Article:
Herb: Black Huckleberry

Latin name: Gaylussacia baccata

Synonyms: Andromeda baccata, Gaylussacia resinosa, Vaccinium resinosum

Family: Ericaceae (Heath Family)

Medicinal use of Black Huckleberry:

An infusion of the leaves, or the bark, has been used in the treatment of dysentery. An infusion of the leaves has been used in the treatment of Bright's disease.

Description of the plant:


100 cm
(3 1/4 foot)

May to

Habitat of the herb:

Dry or moist woods, thickets and clearings, on acidic sandy soils.

Edible parts of Black Huckleberry:

Fruit - raw or cooked. Deliciously spicy and sweet, they can be eaten out of hand or used in pies, preserves etc. They can also be dried for later use. The dried fruit can be ground into a powder then mixed with cereal flours to make bread. The fruit is rather seedy. The fruit is about 8mm in diameter.

Propagation of the herb:

Seed - best sown in the autumn in a cold frame. Stored seed requires 1 month warm stratification followed by 2 months cold. When large enough to handle, prick the seedlings out into individual pots of lime-free compost and grow them on in light shade in a greenhouse or cold frame for at least their first winter. Plant out into their permanent positions in late spring or early summer when they are at least 15cm tall. Cuttings of half-ripe wood, July/August in a frame. Layering. Division in spring.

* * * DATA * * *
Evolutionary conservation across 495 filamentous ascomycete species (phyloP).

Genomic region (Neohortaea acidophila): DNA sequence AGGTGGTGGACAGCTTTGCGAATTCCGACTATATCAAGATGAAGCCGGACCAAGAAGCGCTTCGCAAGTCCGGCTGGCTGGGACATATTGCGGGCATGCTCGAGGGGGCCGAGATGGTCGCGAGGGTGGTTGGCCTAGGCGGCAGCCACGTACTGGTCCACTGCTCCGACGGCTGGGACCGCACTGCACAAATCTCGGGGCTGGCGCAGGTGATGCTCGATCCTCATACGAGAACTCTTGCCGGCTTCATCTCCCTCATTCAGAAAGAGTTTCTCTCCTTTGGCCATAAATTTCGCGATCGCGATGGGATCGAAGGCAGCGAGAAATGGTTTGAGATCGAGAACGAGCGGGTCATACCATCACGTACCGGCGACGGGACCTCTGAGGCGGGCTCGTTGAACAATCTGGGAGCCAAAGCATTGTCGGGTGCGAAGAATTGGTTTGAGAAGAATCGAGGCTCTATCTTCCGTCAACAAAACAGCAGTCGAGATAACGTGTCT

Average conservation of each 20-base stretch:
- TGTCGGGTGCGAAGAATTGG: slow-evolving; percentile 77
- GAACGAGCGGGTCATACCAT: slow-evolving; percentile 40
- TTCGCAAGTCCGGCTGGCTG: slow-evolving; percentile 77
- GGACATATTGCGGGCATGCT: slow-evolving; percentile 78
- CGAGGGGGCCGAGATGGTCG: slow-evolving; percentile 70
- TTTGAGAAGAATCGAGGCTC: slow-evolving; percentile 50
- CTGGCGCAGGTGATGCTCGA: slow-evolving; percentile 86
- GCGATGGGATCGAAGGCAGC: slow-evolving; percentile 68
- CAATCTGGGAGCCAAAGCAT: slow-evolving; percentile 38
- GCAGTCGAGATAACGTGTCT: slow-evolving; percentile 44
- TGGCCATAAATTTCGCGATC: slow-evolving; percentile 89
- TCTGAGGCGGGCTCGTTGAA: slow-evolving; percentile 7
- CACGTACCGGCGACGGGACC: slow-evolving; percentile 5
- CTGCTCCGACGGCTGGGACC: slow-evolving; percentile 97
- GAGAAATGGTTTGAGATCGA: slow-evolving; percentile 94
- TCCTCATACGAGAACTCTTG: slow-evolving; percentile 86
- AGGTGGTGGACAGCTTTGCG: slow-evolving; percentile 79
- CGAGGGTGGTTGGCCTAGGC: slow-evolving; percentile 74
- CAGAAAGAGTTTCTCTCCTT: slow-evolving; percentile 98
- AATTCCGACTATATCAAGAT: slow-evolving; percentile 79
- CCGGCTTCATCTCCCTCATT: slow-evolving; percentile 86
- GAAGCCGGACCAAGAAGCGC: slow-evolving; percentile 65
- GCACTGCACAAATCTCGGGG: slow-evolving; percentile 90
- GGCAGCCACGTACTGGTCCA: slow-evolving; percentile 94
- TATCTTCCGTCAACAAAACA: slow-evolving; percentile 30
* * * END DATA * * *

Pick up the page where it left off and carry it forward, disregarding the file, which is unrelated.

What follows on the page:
Cultivation of Black Huckleberry:

Dry or moist woods, thickets and clearings, on acidic sandy soils.

Known hazards of Gaylussacia baccata:

None known

Plant information taken from the Plants For A Future.